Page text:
The final six weeks of training focus on developing the upperclassmen as leaders and mentors for a new group of underclassmen. During the final weeks of training the trainees attend field training exercises, projects, small arms training, and building team skills by overcoming challenges in a simulated deployment environment.
To graduate, OTs must exceed physical standards (OTs track and train to these standards), academic standards, and military bearing standards. Military bearing includes the ability to write and brief, lead the flight, and perform duties within the OT Wing.
Upon graduation, graduates become Second Lieutenants (O-1 or O-1E if prior enlisted for 4 years and 1 day or more in any branch) in the United States Air Force.
Chaplains, lawyers, and medical personnel go through COT.
Commissioned Officer Training (COT) is responsible for developing medical, legal, and chaplain personnel into professional officers by instilling character, knowledge, and motivation essential to serve in the United States Air Force. The 23d Training Squadron (23 TRS) provides a 23-training day Commissioned Officer Training course to instill leadership and officership skills in newly commissioned medical officers, judge advocates, and chaplains. The 23 TRS also conducts a 13-training day Reserve Commissioned Officer Training (RCOT) program for hard-to-recruit medical officers in the Air Force Reserve and Air National Guard.
OTS was organized at Medina Annex, Lackland AFB, Texas, in 1959. The first OTS class was composed of 89 trainees, including 11 women. The number of OTS graduates has varied over the years, from 323 the first year to a high of 7,894 officers in 1967. See external links for the complete U.S. Air Force OTS Fact Sheet prepared by the Air University, Dec 2006.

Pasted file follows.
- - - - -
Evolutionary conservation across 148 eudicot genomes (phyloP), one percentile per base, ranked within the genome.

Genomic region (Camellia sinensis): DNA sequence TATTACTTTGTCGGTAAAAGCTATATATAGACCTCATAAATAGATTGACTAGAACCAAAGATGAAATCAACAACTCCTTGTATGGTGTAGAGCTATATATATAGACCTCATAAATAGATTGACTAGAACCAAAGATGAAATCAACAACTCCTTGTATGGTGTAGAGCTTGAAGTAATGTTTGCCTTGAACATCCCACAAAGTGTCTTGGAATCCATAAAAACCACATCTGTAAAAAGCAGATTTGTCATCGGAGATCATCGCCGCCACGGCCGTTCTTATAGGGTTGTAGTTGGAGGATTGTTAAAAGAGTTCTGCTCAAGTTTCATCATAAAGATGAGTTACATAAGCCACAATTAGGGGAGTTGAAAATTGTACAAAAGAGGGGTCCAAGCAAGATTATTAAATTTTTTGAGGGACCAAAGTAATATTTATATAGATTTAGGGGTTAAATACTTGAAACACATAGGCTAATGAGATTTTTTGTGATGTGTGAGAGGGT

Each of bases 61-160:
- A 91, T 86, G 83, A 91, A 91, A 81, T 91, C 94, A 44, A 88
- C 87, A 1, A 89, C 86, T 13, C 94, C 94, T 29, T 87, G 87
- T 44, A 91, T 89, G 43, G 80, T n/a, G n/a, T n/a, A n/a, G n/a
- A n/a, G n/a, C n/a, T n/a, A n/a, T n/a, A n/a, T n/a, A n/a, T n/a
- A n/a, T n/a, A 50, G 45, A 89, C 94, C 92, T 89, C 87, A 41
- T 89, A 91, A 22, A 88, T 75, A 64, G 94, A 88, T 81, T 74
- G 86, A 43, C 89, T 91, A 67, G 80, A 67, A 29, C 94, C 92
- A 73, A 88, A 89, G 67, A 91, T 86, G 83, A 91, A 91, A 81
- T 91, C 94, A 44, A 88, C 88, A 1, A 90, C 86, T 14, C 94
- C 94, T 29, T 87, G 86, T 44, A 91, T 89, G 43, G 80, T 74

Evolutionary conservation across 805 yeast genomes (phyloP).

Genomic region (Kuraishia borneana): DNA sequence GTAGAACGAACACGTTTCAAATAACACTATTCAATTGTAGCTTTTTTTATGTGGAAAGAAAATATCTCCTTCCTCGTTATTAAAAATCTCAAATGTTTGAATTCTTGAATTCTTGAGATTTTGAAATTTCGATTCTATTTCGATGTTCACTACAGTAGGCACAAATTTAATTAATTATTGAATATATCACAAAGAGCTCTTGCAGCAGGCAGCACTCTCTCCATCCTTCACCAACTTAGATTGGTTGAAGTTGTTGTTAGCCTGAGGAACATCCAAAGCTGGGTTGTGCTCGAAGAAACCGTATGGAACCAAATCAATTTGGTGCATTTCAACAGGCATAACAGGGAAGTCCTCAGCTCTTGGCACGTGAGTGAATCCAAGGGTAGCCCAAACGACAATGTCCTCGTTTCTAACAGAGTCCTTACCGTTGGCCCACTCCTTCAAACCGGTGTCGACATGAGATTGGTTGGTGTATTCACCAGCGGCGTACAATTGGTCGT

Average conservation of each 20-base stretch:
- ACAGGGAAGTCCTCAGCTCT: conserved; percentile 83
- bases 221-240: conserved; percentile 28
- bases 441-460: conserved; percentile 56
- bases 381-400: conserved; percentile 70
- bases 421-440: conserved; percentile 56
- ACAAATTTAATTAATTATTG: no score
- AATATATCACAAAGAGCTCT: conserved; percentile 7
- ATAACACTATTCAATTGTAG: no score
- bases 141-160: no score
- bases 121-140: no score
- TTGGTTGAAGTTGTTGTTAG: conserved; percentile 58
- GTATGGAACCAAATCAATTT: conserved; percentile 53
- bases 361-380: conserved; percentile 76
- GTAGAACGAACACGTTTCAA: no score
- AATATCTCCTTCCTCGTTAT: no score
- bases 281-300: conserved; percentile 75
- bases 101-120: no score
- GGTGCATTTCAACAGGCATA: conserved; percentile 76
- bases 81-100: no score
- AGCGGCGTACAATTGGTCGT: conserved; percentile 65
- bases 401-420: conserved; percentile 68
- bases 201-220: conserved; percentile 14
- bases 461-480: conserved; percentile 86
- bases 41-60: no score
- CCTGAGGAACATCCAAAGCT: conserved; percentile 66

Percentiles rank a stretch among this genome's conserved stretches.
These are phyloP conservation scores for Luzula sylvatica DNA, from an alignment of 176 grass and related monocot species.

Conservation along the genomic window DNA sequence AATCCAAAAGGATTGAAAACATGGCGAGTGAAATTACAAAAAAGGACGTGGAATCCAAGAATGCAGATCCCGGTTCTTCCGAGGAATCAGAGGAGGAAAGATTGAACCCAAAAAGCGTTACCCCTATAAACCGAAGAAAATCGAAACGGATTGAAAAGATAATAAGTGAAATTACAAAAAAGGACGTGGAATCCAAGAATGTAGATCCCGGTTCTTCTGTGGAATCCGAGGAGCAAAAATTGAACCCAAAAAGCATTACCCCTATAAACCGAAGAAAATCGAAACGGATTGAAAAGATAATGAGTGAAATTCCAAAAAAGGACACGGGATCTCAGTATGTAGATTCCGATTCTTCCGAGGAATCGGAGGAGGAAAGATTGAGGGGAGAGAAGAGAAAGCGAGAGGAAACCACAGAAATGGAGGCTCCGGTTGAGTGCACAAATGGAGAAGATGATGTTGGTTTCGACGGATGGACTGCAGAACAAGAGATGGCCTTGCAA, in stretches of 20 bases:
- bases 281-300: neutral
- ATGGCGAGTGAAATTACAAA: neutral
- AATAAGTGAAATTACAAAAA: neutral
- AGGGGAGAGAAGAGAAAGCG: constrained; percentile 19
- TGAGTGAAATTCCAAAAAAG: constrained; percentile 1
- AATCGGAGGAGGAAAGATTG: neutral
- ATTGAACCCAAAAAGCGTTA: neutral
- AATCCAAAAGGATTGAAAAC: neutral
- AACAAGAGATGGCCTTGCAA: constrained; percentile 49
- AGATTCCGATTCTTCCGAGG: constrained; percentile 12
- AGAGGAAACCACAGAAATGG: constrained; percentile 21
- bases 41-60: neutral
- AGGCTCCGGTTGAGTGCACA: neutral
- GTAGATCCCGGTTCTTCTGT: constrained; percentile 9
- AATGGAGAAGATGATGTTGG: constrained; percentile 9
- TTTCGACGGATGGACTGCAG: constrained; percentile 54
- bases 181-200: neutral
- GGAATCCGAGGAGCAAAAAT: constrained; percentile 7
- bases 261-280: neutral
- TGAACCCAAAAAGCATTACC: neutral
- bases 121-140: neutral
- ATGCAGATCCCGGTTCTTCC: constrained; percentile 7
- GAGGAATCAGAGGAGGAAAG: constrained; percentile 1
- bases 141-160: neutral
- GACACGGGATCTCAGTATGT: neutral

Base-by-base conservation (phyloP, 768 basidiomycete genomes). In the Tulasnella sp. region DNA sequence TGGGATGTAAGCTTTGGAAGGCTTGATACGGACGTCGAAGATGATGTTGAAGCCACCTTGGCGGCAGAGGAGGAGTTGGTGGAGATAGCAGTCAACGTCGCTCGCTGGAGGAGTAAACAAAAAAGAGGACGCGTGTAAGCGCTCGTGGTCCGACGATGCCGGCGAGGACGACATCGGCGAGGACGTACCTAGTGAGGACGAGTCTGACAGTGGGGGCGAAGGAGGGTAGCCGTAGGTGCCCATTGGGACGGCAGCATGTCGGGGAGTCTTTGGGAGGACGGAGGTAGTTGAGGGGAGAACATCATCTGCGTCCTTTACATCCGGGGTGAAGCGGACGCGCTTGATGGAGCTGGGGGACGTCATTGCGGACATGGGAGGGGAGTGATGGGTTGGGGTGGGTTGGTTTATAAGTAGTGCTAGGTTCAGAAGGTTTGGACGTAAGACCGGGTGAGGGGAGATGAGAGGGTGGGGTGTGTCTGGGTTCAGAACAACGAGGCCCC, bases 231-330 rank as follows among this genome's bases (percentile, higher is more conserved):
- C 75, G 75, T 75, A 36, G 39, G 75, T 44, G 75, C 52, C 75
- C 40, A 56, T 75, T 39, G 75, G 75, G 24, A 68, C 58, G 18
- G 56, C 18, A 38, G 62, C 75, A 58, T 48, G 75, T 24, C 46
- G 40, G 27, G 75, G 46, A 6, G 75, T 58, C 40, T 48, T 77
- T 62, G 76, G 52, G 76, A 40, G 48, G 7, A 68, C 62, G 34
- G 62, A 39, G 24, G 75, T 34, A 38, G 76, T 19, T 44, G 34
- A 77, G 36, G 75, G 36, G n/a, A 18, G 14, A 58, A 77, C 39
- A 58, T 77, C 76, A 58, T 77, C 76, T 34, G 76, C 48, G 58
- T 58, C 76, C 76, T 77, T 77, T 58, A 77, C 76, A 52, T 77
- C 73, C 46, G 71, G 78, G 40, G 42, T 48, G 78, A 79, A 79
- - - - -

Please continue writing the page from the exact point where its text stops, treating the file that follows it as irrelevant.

On July 1, 1993, Air Training Command merged with Air University to form Air Education and Training Command. Air University became a direct reporting unit under Air Education and Training Command, and Air Force ROTC realigned under Air University. In February 1997, in an effort to reduce duplication of effort and streamline administrative and reporting procedures within Air University, Air Force ROTC and Officer Training School realigned under the newly created umbrella organization, Air Force Officer Accession and Training Schools. This restructuring placed oversight for three-quarters of Air Force officer production under one command, the AFOATS commander—a brigadier general.
In the 1960s, USAF Officer Training School (OTS) at Lackland AFB, TX provided a 90 day program for college graduates to obtain a commission in the Air Force. All participants had enlisted in the Air Force, or were members of the Air Force Reserve or National Guard. The OTS program consisted of physical, academic, and military training. The OTS program went through many organizational and program changes. For example, OTS from Jan to Mar 1964 consisted of 3 groups; Group 1 at the Medina Annex, and Groups 2 and 3 at Lackland AFB. Each OTS class overlapped with 2 others. During the first half of the program, members of class 64-E provided the leadership. During the second half, members of class 64-F led class 64-G. OTS was expanded halfway through Class 64-F when the number of Squadrons per Group was increased from 4 to 6. In addition, the training shifted from lectures to seminars with from 10 to 15 per seminar group. The permanent party members of OTS were Officers and Non-commissioned Officers (NCOs) that administered and conducted the training. Graduates of OTS went on to their initial units or to additional schools for training as pilots, navigators, or communications-electronics officers. All graduates were commissioned as Second Lieutenants in the Air Force Reserve. Distinguished graduates became part of the Regular Air Force within a year. Other AF commissioning programs at this time included the Air Force Academy and ROTC. OTS is now located at Maxwell AFB, AL.